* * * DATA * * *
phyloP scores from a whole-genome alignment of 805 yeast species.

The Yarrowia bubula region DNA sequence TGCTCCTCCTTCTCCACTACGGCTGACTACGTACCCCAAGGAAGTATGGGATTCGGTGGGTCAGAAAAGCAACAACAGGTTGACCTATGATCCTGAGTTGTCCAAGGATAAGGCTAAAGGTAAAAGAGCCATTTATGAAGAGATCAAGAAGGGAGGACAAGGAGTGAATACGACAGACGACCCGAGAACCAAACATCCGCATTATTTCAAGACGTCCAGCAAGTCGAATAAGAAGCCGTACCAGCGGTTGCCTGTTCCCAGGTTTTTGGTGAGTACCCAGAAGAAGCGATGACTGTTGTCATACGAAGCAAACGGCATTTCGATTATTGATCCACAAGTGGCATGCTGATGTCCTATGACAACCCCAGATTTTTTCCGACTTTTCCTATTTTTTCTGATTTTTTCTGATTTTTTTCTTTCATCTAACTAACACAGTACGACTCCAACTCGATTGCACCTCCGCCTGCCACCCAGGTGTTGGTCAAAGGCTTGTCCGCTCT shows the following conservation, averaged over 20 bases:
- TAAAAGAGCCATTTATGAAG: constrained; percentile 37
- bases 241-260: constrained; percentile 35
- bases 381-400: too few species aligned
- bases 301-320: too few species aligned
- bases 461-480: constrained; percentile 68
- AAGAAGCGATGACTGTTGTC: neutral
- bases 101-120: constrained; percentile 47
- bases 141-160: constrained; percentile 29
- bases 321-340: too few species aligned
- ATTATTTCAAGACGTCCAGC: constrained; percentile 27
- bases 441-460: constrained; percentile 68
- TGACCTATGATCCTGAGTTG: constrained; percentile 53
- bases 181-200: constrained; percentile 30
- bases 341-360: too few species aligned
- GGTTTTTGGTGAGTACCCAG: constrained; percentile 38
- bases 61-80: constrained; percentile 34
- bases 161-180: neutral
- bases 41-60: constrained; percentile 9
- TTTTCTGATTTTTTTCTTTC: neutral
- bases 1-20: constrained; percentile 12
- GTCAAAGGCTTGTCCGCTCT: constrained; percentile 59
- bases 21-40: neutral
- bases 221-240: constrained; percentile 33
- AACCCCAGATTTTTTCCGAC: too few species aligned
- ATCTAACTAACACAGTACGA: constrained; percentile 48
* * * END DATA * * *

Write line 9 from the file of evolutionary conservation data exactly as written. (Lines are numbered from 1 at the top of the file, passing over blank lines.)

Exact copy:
- bases 101-120: constrained; percentile 47